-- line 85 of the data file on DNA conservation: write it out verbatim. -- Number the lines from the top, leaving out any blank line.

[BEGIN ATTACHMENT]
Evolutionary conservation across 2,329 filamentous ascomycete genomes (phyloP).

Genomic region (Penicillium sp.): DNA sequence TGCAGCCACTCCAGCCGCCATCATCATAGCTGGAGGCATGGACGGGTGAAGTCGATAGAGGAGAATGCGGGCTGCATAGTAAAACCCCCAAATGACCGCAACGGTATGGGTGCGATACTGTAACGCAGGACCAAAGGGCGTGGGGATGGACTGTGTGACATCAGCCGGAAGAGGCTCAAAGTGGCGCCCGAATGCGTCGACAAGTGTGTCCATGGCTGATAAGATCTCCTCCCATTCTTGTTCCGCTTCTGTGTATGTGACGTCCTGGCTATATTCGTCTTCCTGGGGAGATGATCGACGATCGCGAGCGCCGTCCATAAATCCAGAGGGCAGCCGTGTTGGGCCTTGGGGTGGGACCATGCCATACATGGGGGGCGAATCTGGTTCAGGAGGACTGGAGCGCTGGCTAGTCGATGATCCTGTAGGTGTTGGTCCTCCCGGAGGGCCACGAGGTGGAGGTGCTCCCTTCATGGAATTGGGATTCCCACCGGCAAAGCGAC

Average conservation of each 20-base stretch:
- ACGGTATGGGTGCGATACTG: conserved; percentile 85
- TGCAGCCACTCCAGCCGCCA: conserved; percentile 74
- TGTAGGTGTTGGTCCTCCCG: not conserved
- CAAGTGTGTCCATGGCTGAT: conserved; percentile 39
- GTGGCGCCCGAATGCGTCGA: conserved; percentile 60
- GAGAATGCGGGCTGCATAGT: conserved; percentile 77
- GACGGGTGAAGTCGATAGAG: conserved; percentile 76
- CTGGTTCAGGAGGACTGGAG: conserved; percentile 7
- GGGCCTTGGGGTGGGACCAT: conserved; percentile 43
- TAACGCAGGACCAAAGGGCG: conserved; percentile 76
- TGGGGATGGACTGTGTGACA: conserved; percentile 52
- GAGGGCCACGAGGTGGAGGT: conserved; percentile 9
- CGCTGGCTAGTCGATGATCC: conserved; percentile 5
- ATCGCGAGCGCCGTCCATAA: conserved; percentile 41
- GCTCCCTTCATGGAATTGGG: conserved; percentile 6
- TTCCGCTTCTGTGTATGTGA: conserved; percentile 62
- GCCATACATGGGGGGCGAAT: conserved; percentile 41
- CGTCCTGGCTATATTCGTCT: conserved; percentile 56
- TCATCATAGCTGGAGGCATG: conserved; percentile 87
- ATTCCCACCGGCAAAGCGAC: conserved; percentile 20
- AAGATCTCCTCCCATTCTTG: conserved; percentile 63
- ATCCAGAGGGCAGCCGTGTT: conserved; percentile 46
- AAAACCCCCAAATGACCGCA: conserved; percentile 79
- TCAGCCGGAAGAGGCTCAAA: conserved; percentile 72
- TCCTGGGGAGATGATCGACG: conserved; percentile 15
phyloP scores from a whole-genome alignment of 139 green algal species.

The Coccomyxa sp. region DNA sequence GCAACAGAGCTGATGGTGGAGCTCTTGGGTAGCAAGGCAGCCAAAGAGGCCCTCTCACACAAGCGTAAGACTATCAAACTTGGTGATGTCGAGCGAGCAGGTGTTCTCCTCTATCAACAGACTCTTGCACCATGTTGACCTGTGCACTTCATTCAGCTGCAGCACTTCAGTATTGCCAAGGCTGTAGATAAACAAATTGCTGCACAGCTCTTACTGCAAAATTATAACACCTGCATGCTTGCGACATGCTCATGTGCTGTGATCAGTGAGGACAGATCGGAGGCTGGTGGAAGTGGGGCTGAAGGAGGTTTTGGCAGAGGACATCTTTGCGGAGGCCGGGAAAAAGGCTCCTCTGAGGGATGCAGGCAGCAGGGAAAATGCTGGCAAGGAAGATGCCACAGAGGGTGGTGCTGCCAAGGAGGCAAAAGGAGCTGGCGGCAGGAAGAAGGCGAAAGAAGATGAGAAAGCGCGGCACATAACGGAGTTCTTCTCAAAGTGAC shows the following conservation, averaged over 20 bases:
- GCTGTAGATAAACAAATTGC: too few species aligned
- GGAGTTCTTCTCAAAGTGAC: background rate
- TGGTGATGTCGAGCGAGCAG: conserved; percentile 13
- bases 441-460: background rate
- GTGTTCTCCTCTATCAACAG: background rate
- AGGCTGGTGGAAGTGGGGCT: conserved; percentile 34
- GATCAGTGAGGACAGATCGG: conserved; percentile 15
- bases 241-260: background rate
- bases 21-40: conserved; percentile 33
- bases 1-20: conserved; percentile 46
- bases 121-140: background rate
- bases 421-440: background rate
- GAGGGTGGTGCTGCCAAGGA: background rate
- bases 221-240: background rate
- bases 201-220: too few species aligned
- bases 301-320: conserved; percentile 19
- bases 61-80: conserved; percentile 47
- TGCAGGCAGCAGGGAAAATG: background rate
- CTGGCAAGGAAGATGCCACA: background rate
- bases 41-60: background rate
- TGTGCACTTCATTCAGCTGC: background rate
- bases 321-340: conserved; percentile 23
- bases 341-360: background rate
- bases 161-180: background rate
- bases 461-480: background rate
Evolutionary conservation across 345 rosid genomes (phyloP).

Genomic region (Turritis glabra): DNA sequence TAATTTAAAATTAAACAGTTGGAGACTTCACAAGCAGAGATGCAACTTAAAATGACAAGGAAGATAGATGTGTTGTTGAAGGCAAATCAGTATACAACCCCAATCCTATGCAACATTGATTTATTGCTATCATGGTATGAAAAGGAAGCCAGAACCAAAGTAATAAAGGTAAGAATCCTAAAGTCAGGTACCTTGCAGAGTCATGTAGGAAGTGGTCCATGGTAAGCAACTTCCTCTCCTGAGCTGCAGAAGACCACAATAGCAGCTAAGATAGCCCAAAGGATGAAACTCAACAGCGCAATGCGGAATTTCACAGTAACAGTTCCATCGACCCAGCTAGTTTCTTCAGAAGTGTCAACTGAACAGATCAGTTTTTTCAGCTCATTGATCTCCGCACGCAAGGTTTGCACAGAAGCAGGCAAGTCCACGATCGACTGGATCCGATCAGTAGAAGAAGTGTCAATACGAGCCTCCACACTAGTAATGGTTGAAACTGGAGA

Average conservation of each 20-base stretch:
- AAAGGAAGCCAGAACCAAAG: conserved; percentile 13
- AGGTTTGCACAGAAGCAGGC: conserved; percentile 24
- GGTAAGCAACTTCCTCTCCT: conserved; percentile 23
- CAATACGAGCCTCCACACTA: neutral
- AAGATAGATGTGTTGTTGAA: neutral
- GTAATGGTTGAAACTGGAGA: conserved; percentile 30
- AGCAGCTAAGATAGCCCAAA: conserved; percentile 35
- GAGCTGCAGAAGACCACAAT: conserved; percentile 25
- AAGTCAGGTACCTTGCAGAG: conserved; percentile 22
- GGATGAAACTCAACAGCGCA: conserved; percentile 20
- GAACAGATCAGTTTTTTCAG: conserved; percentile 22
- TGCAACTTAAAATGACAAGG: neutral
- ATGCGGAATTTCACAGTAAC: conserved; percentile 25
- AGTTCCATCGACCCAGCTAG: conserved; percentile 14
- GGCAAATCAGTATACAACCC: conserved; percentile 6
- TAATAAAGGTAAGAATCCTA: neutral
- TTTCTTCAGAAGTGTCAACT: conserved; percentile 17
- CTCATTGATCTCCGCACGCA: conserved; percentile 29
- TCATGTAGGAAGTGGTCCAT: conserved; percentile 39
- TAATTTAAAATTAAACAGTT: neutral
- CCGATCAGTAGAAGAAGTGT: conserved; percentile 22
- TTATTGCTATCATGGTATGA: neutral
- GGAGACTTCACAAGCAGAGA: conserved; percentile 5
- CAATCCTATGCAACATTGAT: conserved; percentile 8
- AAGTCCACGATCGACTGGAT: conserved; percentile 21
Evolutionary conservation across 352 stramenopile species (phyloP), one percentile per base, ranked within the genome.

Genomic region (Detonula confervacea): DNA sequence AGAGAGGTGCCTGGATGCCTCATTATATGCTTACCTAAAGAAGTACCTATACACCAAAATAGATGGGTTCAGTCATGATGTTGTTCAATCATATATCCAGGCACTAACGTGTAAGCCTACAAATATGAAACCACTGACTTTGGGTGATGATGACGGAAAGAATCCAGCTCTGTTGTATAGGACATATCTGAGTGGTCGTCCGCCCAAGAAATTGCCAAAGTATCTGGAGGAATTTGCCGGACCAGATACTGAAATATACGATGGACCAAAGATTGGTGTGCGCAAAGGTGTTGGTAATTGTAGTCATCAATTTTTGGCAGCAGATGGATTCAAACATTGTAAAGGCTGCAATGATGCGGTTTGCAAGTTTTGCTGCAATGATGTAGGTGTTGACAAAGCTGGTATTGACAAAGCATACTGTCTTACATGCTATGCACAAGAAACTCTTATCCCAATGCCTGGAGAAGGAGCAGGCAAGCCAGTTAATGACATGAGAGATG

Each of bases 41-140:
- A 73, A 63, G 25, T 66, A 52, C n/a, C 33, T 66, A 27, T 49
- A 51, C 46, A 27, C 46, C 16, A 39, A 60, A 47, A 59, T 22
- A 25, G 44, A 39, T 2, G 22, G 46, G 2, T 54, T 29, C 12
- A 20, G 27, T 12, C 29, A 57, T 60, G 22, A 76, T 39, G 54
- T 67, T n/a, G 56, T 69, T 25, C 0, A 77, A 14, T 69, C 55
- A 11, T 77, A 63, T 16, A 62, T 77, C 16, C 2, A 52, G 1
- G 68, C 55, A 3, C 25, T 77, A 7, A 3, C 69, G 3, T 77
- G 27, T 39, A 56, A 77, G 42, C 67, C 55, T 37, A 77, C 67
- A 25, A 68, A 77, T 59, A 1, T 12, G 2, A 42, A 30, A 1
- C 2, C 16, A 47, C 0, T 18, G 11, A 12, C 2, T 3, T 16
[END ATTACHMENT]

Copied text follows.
Genomic region (Detonula confervacea): DNA sequence AGAGAGGTGCCTGGATGCCTCATTATATGCTTACCTAAAGAAGTACCTATACACCAAAATAGATGGGTTCAGTCATGATGTTGTTCAATCATATATCCAGGCACTAACGTGTAAGCCTACAAATATGAAACCACTGACTTTGGGTGATGATGACGGAAAGAATCCAGCTCTGTTGTATAGGACATATCTGAGTGGTCGTCCGCCCAAGAAATTGCCAAAGTATCTGGAGGAATTTGCCGGACCAGATACTGAAATATACGATGGACCAAAGATTGGTGTGCGCAAAGGTGTTGGTAATTGTAGTCATCAATTTTTGGCAGCAGATGGATTCAAACATTGTAAAGGCTGCAATGATGCGGTTTGCAAGTTTTGCTGCAATGATGTAGGTGTTGACAAAGCTGGTATTGACAAAGCATACTGTCTTACATGCTATGCACAAGAAACTCTTATCCCAATGCCTGGAGAAGGAGCAGGCAAGCCAGTTAATGACATGAGAGATG